The two primary issues I see with their understanding of apostolic succession are that it defeats the apparent original purpose of the practice, and it depends on an interpretation unique to western Christianity. 

First, there was not one church from the very beginning. In the first centuries of the Common Era there were multiple Christianities. For a long time there was a misconception that it was 'the church' and 'the gnostics,' but in recent decades we've come to understand that much of what's been grouped in with gnosticism was, in fact, other varieties of ancient Christianity. In the thick of that multiplicity, emphasis was placed by some Christians on following leaders who had known the apostles personally, with the idea being that they were more likely to be 'right.' Then it became about who was associated with people who knew the apostles. And so it went in the 2nd century that bishops began claiming apostolic authority by association. 

Second, the idea that apostolic succession can exist apart right doctrine and right worship (orthodoxy) relies on a very narrow interpretation of a western Christian idea that is not generally shared by the Orthodox, Copts, and others of ancient communions.

The most fundamental problem I have with the ISM isn't doctrinal, since I don't believe any of it anyway. What I don't like is the lack of actual focus on real ministry to people. Bishops and priests of the ISM are not uniform, by any means, but there's an overwhelming tendency to focus on the provision of sacraments over caring for people. Now, there are bishops and priests engaged in important non-profit work and practical ministry. That just isn't the overall trend of the 'movement.' 

Most ISM clergy are unpaid volunteers, except when hired as officiants, and don't have as much availability as full-time clergy to extend pastoral care. They also usually lack the formal training required of mainstream clergy. On the point of education, it has to be acknowledged that many evangelical preachers also don't have that much formal preparation, but even in evangelicalism it's common for ministers to at least try to get an undergraduate degree in Bible. One of the defenses offered in my reading for independent clergy not obtaining earned, accredited degrees is that they don't have the resources to up and move to go to seminary. That objection is a bit dated, as now the Association of Theological Schools, the accrediting body for graduate theological education in the United States, allows for full-online MDiv studies. In fact, I'm currently studying for my MDiv in this model. Sure, there isn't a guaranteed paycheck in the end for ISM clergy, as there would be for priests in some churches, but if this is truly their 'calling' then why can't they make it work?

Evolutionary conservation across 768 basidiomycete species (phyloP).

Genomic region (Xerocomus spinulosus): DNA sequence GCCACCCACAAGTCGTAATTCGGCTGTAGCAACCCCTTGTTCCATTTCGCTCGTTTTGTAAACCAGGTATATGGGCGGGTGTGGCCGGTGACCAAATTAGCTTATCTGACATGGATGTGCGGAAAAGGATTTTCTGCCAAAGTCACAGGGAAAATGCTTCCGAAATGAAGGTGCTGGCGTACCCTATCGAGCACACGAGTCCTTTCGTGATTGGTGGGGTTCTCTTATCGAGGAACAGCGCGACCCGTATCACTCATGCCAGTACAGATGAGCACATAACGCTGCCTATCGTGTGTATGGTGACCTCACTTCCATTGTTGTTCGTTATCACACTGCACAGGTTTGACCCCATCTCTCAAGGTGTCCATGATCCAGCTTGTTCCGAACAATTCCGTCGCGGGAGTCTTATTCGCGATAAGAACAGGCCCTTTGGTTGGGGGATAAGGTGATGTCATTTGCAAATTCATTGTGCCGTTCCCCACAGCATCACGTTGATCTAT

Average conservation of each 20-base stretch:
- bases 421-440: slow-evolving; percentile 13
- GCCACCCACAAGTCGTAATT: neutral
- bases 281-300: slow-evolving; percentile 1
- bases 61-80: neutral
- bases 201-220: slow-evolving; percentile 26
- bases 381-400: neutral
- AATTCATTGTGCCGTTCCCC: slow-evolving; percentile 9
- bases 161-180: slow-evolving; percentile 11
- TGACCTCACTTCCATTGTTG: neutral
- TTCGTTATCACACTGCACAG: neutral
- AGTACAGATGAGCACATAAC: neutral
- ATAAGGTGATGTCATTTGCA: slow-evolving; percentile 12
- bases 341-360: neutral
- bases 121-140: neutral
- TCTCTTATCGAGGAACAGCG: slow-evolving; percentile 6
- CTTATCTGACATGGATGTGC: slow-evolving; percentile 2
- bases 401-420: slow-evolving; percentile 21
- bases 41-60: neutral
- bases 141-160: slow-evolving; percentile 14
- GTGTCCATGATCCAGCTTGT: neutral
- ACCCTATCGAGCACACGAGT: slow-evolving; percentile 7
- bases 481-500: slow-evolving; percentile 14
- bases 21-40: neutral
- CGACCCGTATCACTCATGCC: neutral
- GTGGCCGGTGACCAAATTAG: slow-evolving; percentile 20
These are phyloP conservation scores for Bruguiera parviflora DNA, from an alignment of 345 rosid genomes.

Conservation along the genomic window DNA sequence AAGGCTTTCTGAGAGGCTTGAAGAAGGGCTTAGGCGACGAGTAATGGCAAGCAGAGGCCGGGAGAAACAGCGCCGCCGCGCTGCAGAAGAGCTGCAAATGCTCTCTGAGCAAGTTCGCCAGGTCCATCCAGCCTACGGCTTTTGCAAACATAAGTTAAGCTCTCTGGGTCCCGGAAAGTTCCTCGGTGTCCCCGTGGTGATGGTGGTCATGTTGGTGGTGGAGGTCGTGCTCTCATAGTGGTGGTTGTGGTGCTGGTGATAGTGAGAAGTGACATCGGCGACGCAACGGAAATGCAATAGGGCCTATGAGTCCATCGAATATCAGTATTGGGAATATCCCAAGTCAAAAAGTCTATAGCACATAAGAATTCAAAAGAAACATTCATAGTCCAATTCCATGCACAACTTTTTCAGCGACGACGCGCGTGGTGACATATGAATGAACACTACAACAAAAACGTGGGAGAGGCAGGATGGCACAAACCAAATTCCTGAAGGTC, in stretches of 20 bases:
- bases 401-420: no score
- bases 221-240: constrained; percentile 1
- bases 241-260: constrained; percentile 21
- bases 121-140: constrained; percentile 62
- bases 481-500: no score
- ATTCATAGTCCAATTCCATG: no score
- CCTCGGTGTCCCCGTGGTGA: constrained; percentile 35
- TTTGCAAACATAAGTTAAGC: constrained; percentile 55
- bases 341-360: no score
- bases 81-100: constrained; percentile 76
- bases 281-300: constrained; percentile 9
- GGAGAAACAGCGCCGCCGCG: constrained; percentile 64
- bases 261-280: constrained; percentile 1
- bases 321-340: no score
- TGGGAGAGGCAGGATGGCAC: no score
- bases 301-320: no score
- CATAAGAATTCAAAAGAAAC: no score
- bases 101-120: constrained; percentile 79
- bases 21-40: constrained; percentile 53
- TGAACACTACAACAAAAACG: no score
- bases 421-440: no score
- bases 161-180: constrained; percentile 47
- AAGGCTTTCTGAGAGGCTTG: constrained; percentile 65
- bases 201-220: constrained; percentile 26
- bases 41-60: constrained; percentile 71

Going into my reading about the Independent Sacramental Movement I was open-minded. While I wasn't going to change my mind and run to join them, I figured that they had something to offer. I still think that they do, particularly in terms of extending ceremonial services to people excluded by the mainstream Catholic and Orthodox bodies. There are certainly some bishops out there doing good, as I've said, and some jurisdictions seem to be striving to do better. One that I've taken an interest in especially is the American National Catholic Church, based out of New Jersey. With several parishes in the United States, they seem like a very Vatican II type of body, with the same liturgy I grew up with (born in the 70s), and inclusive of women and ltbtq+ folks. Still, I haven't seen evidence of a strong family ministry, or really a lot other than their mass schedule. In the video at the bottom of this post is a recent news report about one ANCC parish providing gas cards to people for free, so that's nice. 

By and large the impression I get of the ISM is that most of those involved are LARPing as Catholic or Orthodox clergy. Certainly that's not the case in every instance, but when a religious movement has more clergy than adherents, what else am I supposed to think?